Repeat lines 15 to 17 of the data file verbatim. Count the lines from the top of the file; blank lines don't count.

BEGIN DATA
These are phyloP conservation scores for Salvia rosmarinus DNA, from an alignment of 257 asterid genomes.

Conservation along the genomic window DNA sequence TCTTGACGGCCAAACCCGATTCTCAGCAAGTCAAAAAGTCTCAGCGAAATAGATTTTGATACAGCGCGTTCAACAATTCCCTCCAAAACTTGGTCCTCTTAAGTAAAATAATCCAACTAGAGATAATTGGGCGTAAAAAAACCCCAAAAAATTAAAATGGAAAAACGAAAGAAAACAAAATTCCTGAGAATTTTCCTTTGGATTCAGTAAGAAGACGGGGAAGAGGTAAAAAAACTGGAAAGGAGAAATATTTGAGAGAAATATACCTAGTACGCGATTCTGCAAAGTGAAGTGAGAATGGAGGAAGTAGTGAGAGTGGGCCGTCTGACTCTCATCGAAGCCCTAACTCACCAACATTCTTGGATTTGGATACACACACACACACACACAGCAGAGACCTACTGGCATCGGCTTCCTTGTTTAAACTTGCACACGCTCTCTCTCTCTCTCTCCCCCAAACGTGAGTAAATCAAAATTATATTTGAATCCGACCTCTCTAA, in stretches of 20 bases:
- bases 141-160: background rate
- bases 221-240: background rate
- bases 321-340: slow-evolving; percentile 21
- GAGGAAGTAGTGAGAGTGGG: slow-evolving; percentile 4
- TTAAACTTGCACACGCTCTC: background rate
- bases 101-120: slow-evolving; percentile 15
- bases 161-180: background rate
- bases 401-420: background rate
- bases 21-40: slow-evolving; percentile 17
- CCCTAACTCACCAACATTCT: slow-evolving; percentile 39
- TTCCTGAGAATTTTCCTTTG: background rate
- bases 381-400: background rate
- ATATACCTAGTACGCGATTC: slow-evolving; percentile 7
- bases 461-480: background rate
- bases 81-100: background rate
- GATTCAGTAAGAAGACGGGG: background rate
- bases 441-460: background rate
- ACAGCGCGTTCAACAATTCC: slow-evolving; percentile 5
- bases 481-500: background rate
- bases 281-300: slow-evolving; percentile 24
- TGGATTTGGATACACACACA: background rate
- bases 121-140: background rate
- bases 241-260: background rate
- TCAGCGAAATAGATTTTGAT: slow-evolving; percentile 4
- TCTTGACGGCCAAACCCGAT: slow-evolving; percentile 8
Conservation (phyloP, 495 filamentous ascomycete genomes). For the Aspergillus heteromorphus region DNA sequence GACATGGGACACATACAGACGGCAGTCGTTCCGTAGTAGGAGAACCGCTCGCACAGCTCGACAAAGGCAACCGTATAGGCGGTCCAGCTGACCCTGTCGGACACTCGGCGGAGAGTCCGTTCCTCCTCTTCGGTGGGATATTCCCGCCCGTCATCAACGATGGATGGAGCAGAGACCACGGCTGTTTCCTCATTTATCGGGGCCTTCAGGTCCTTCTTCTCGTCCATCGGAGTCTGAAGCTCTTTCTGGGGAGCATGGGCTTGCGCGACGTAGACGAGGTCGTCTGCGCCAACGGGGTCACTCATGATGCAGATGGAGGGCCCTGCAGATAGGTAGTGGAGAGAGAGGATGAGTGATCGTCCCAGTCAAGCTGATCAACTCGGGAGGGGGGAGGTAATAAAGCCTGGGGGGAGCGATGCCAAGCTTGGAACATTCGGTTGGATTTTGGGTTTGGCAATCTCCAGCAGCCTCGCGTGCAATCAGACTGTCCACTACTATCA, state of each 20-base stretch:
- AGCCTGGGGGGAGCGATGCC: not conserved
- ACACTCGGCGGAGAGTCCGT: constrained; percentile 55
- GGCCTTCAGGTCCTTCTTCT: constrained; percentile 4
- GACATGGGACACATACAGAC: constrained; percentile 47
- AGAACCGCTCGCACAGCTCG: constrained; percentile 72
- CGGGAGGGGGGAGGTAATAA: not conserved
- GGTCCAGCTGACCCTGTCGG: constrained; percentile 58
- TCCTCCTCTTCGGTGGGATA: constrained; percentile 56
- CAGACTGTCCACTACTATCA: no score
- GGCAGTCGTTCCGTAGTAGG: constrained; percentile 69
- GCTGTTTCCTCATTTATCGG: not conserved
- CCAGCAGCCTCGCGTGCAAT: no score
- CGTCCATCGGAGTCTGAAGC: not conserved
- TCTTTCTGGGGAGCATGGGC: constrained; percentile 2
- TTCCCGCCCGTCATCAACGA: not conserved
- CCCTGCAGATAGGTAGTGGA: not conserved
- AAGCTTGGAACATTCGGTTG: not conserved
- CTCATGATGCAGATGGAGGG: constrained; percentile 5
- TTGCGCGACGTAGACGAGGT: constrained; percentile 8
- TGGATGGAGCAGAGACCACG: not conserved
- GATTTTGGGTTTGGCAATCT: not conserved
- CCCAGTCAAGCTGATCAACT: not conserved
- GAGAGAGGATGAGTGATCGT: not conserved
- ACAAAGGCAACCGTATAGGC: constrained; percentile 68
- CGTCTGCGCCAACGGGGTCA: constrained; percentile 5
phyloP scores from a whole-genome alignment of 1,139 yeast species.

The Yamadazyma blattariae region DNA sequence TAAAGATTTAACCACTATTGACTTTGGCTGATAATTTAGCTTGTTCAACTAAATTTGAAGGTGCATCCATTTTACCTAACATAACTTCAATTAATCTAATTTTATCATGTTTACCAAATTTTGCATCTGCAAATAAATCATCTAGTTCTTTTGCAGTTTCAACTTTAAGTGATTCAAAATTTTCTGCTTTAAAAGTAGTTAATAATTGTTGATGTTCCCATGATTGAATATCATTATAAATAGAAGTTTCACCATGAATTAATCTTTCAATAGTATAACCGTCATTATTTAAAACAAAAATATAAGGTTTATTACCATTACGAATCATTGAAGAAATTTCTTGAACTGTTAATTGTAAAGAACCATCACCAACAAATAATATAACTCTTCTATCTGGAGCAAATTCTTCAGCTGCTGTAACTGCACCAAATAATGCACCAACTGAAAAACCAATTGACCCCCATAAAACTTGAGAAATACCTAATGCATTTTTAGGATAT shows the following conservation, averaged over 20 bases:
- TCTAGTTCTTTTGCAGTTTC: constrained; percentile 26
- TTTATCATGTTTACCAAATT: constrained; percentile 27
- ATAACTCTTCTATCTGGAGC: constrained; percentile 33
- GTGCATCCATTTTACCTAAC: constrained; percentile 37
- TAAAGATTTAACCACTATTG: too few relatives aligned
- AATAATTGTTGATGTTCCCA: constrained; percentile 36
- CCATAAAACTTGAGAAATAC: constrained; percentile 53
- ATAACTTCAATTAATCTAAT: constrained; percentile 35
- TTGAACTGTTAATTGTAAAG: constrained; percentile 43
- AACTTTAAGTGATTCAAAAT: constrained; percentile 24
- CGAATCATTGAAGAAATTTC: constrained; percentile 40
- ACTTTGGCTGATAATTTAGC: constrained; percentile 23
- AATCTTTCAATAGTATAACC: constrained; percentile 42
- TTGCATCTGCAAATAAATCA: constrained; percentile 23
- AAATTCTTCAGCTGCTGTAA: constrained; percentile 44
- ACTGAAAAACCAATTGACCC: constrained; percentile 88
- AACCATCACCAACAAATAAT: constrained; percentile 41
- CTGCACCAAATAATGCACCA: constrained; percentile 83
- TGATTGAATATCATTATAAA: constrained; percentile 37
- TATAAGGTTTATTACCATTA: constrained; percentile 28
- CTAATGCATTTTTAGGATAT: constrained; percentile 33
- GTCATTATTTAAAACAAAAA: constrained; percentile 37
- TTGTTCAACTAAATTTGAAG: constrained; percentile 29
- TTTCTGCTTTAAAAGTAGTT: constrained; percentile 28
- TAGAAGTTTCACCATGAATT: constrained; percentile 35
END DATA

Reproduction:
- ATATACCTAGTACGCGATTC: slow-evolving; percentile 7
- bases 461-480: background rate
- bases 81-100: background rate